Sundials of Scotland (and other places)

The fabulous obelisk sundial dated 1630 with 61 separate sundial faces and 131 different ways of showing time, by John Mylne, master mason to Charles I, at Drummond Castle Gardens at Muthill near Crieff.


Welcome to my website which aims to detail all of the Scottish sundials that I have been able to see, photograph and record.  I have also included sundials from other places that I have found accidentally (mostly in Europe whilst on holiday), and others from England which I have looked for whilst on visits there, mostly in the Norfolk/Cambridge area where one daughter lives, and in the Milton Keynes area where my other daughter lives.  You may also see one in Barbados in the “Favourite Sundials” page (wishful thinking really — the photo was sent to me).  The sundials that I have recorded are included in the “Sundial Register” page.

You can use the links on the left hand side of each page or at the bottom of this page to navigate to the various areas of this website.

My interest in sundials was first kindled when I saw the wonderful obelisk sundial (photograph alongside) at Drummond Castle Gardens in 2004.  I didn’t know that sundials like that existed and I was hooked. 


Website © Dennis Cowan 2020

Last Updated - 19 April 2022

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Since 12 November 2009


Scotland has a rich heritage of 17th and 18th century sundials and the great variety of sundials shows that the dial makers had scientific, artistic and practical aims. (Stevenson 1937).  There are a number of reasons for their appearance in Scotland during this period.  Firstly, interest in science and mathematics was increasing significantly.  Secondly, Calvinist philosophy at this time frowned on decoration for its own sake and required function as well.

These sundials are often found on 17th century churches, on stately / historic homes and in their gardens, on market crosses (known as mercat crosses in Scotland) and often on the walls of houses in villages of around 17th century vintage.  Examples are also found in museums such as those in Edinburgh, Peebles and Ceres.  Some, such as obelisk sundials (see the main photo on this page), are virtually unique to Scotland.  Their origin is a matter of speculation.  While many of the earliest multiple dials to be found in England exhibit German or French influences, the Scottish mind for mathematics and science took the multiple dial in a way that is found nowhere else.  These dials are a masterpiece of the dial maker’s art and are a highly distinctive product of Scottish craftsmanship.  They show a remarkable passion for dialing in all its most complex mathematical forms (Daniel 2004).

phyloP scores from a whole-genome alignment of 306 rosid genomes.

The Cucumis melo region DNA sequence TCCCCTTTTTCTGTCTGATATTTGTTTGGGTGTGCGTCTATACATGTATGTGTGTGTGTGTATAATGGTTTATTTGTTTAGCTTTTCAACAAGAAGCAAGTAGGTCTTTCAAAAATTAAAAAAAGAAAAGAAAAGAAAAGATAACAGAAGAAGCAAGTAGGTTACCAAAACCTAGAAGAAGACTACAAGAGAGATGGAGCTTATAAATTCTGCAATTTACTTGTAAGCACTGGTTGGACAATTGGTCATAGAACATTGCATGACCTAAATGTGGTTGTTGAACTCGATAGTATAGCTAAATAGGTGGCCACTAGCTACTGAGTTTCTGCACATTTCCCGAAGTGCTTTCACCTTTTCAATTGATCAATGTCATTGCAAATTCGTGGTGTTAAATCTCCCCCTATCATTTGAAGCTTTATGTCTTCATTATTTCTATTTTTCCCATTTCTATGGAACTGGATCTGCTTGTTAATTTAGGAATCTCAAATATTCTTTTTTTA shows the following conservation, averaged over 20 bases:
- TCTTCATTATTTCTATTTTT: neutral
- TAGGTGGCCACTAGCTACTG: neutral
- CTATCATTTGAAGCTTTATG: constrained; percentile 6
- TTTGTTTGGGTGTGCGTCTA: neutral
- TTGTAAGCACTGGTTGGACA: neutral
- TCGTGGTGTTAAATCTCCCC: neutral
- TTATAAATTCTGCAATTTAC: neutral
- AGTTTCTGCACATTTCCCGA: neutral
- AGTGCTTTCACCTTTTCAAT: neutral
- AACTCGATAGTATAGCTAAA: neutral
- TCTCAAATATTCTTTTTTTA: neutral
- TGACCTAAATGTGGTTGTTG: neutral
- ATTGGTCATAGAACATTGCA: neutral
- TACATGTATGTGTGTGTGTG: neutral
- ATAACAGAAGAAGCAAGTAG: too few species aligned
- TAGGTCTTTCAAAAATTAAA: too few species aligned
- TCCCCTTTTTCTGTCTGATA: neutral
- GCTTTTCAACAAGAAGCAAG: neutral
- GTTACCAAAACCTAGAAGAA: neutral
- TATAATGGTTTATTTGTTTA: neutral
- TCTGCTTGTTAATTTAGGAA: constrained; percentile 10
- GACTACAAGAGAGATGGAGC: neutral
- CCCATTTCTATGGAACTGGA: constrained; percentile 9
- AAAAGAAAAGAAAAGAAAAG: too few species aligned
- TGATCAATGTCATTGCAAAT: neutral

Lectern sundials such as that at Inveresk Lodge, are from a much earlier date in Scotland than elsewhere in Europe (apart from one similar example in Holland).  This suggests that these two types of sundials (obelisk and lectern) may have originated in Scotland and that the designs were not imported or copied from elsewhere.

Sundials on churches and mercat crosses were truly functional and served a real purpose, whilst others on and around the stately homes were likely to have been the status symbol of the day and were intended to show how important, knowledgeable and wealthy the owners were.  Examples of these status symbols at the very top end of the scale are the sundials at Drummond Castle Gardens with 76 separate dials and Glamis Castle with 84 dials.

The sundial shown at the header at the top of each page in this website is dated 1633 and is on the wall of the church in the old and picturesque East Lothian village of Garvald.  It is one of the oldest dated sundials in Scotland.

If you have any questions on Scottish sundials please feel free to contact me.  See the Contact & Links page for my contact details.



The Ancient Sundials of Scotland


A Pictorial Book


For a preview see the “Sundial Books for Sale” page.